Headlines > News > Arctic land, such as Greenland and Alaska, much warmer than usual

Arctic land, such as Greenland and Alaska, much warmer than usual

Published by Sigurd on Sun Jan 10, 2010 7:41 pm via: Earth Observatory
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If you live nearly anywhere in North America, Europe, or Asia, it’s no news that December 2009 and early January 2010 were cold. Much of the Northern Hemisphere experienced cold land surface temperatures, but the Arctic was exceptionally warm.

the impact of the negative Arctic Oscillation on land surface temperatures throughout the Northern Hemisphere as observed by the Moderate Resolution Imaging Spectroradiometer (MODIS) on NASA’s Terra satellite.

the impact of the negative Arctic Oscillation on land surface temperatures throughout the Northern Hemisphere as observed by the Moderate Resolution Imaging Spectroradiometer (MODIS) on NASA’s Terra satellite.

This image illustrates how cold December was compared to the average of temperatures recorded in December between 2000 and 2008. Blue points to colder than average land surface temperatures, while red indicates warmer temperatures. This weather pattern is a tale-tell sign of the Arctic Oscillation.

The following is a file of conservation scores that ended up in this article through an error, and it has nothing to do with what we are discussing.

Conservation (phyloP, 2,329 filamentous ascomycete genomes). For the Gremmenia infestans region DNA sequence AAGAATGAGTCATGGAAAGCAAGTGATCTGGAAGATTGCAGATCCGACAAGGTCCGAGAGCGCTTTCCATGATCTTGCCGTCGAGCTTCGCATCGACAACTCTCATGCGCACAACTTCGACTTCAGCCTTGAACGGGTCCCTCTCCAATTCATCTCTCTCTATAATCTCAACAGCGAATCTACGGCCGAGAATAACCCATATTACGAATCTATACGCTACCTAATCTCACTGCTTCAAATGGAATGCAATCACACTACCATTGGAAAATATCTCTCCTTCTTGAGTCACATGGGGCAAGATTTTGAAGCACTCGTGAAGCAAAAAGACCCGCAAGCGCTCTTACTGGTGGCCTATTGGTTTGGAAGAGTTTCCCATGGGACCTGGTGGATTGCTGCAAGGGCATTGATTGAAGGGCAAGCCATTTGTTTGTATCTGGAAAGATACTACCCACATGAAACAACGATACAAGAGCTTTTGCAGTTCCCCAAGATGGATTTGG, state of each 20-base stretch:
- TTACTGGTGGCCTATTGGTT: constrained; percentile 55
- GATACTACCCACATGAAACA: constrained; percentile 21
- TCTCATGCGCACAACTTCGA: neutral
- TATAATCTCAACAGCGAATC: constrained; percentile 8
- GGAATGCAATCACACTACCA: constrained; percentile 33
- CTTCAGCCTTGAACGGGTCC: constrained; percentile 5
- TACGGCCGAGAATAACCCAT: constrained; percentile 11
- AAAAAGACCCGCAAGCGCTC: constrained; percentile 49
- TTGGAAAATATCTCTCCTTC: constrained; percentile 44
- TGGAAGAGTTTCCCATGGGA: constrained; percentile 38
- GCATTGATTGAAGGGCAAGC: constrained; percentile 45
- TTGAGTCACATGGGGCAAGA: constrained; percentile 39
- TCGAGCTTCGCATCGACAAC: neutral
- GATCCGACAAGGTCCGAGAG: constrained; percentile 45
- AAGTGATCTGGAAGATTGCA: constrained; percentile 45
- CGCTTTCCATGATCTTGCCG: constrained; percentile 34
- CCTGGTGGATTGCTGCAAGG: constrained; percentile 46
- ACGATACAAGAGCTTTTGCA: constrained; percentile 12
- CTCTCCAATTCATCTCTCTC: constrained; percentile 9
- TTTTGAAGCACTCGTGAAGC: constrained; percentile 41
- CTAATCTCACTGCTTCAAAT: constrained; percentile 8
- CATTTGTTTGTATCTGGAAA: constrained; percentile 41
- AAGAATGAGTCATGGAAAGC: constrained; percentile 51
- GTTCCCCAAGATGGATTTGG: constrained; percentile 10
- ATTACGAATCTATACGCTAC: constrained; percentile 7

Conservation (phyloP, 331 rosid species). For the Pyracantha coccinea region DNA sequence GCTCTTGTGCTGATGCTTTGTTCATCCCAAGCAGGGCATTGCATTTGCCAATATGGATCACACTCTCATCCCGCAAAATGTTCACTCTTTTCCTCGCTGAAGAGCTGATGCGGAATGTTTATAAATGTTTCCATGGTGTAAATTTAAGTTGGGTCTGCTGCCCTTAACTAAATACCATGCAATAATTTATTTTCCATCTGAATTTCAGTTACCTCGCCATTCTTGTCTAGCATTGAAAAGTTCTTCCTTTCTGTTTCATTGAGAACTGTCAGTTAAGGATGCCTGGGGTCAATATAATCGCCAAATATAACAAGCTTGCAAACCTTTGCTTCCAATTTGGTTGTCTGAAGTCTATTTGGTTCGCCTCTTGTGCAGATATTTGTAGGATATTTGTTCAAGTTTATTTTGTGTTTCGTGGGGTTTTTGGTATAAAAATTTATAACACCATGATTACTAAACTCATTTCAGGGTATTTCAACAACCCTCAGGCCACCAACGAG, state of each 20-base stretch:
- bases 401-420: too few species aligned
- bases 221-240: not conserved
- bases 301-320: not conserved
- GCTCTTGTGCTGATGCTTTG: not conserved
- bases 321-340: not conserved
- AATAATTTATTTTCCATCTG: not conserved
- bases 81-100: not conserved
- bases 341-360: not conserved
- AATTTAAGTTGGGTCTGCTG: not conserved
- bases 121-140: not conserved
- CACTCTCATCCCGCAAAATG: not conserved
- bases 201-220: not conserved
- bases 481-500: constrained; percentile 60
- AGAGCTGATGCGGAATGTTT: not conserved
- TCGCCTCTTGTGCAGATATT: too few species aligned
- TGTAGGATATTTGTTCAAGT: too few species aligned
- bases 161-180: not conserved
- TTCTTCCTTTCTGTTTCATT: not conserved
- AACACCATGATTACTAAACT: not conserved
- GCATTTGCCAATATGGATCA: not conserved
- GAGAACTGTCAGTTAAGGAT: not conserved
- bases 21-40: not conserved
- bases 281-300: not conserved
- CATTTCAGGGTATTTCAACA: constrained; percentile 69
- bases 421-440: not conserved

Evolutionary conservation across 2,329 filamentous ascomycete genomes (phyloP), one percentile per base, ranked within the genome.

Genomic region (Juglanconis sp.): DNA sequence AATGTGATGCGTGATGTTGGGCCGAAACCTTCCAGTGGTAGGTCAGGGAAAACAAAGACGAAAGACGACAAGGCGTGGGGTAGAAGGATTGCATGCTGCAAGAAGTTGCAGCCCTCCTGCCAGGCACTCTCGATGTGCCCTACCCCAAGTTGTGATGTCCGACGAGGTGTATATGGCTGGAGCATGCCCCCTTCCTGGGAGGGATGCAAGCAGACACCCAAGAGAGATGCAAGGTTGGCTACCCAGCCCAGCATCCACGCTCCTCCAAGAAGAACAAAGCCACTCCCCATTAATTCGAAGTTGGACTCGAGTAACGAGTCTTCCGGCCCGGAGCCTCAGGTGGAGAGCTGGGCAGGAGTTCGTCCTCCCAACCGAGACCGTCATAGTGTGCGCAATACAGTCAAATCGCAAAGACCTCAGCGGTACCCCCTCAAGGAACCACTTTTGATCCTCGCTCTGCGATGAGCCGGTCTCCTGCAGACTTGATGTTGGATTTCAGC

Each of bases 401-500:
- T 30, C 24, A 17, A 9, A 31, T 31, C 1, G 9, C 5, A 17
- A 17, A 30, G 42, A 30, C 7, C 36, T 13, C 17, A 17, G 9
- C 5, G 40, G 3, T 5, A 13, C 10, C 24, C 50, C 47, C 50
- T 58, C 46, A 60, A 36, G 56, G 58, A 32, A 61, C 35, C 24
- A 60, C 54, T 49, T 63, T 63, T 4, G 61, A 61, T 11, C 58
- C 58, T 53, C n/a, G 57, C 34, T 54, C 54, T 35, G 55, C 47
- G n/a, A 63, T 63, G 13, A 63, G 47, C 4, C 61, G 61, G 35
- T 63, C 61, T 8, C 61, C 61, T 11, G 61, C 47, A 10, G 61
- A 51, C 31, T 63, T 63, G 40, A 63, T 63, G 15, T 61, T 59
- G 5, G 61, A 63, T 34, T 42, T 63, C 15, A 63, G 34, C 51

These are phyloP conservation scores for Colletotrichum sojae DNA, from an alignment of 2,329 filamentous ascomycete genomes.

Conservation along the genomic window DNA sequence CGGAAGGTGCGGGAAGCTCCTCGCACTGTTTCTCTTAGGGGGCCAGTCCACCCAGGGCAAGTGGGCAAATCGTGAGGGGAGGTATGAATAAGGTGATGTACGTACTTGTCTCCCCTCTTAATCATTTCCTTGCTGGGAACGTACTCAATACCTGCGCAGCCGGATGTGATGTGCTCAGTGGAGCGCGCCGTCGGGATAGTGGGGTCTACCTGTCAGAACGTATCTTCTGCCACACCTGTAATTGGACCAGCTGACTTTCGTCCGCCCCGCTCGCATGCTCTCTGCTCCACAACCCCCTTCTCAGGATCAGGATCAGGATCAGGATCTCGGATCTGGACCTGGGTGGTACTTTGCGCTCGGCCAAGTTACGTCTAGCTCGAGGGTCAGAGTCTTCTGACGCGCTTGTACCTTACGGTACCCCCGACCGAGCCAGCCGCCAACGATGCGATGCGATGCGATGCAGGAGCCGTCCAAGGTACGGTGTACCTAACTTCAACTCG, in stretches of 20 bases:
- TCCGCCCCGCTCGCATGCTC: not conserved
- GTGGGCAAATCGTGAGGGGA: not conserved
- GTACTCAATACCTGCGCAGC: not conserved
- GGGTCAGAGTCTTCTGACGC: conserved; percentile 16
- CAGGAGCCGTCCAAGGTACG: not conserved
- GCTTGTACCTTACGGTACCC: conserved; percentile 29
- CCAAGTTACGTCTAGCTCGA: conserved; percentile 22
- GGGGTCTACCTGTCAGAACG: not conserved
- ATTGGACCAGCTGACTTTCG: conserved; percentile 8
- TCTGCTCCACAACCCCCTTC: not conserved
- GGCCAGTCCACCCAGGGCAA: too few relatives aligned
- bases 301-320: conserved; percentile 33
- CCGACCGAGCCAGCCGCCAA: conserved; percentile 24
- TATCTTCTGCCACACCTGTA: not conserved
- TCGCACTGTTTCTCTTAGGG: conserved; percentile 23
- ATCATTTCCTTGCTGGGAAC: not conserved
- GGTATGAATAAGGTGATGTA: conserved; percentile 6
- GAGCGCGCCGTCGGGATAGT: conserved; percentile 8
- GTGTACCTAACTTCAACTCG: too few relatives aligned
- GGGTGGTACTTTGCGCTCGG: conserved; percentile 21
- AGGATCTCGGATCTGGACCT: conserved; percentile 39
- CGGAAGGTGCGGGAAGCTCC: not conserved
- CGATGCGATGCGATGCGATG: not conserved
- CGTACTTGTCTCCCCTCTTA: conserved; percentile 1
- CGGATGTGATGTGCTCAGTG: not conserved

The Arctic Oscillation is a climate pattern that influences winter weather in the Northern Hemisphere. It is defined by the pressure difference between air at mid-latitudes (around 45 degrees North, about the latitude of Montreal, Canada or Bordeaux, France) and air over the Arctic. A low-pressure air mass dominates the Arctic, while high pressure systems sit over the mid-latitudes. The strength of the high- and low-pressure systems oscillates. When the systems are weaker than normal, the pressure difference between the Arctic and mid-latitudes decreases, allowing chilly Arctic air to slide south while warmer air creeps north. A weaker-than-normal Arctic Oscillation is said to be negative. When high and low pressure systems are strong, the Arctic Oscillation is positive.

Throughout December 2009, the North Atlantic Oscillation was strongly negative, said the National Weather Service. This image shows the impact of the negative Arctic Oscillation on land surface temperatures throughout the Northern Hemisphere as observed by the Moderate Resolution Imaging Spectroradiometer (MODIS) on NASA’s Terra satellite. Cold Arctic air chilled the land surface at midlatitudes, while Arctic land, such as Greenland and Alaska, was much warmer than usual.

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